Thank you, Chris. You’re always so helpful.

Update - I ran into the push error again. I can commit and push, but the files don’t appear in GH. I found out that you can manually upload files to the repository, so that’s what I’m doing now. it’s kind off a pain bu at least it works.

Can you tell me the exact steps you’re using? To commit to your local repo and then trying to push to GitHub?

I’ve never had an issue pushing files.

Are you familiar with terminal?

In Xcode, I go to source control and select Commit. When the commit window opens I select the files I want to send, then check the push box. Then I tap the commit files button. Now I am getting a message that says “local repository is out of date.” I don’t know what that means so I just keep using the drag and drop method.

Due to the fact that I get errors even when I copy and paste code from the lessons, do you think I should reinstall Xcode? If I do that will I lose the projects I’ve created?

Thanks for your help.

If you manually add files to your GitHub repo that is linked to your Local project and you attempt to push changes up to GitHub then you will get a message that your local repo is out of date.

What you need to do is fix the problem so that your Local and Remote Repos are in sync and then you can continue to make updates to your project and know that any future change can be committed and pushed up to the remote repo on GitHub.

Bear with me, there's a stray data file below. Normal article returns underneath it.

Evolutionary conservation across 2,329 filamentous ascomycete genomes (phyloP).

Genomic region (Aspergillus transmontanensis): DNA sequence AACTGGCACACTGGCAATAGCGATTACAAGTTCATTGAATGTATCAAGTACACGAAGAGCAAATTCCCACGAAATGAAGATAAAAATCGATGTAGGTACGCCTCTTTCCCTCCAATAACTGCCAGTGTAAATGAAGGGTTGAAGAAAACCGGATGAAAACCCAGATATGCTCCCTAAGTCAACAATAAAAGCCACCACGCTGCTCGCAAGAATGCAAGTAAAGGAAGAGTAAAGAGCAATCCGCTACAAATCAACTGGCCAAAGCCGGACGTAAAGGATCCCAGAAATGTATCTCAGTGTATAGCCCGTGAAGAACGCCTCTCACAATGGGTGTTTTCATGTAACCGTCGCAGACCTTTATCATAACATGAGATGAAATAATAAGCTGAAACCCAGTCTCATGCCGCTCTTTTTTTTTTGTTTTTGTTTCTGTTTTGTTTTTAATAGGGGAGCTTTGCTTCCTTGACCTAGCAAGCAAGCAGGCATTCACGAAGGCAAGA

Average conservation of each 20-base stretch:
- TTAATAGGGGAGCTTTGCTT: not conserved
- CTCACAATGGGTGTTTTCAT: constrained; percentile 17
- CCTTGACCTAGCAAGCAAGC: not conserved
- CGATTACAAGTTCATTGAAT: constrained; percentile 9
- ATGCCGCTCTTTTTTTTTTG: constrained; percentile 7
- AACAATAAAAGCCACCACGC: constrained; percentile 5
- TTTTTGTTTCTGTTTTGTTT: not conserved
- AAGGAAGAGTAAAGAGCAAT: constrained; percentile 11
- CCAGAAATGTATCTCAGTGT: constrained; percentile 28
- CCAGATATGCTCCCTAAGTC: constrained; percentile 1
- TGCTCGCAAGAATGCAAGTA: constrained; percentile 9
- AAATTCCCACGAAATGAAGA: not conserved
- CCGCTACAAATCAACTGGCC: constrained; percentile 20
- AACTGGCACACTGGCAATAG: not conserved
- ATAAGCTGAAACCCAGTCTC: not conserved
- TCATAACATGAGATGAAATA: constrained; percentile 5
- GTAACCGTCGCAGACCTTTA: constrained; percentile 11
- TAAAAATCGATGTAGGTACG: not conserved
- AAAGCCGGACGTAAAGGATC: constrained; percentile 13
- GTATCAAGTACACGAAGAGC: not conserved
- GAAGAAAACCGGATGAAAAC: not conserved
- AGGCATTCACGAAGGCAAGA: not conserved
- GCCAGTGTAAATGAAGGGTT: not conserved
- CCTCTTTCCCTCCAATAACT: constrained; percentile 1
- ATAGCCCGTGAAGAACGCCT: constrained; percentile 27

Uninstalling Xcode will not lose all your projects, those are saved onto your computer.

If you’re local repo is where all your files are up to date and what’s correct (rather than your remote repo) here’s what I would do

  1. Create a new GH repo
  2. Add your repo as a remote repo in Xcode
  3. Push all your files to GH

Make sure to delete your old remote repo

Also there is a recommended limit to what you should add to GH, but just adding a few pictures won’t trigger that.

Have you watched the GH module in iOS foundations?

Michelle, yes I watched the mod about GitHub. You taught make how to do it! I created new repos twice and new projects twice. At first I can push files just fine, then something goes wrong.

Chris, how would I sync the local and remote repos?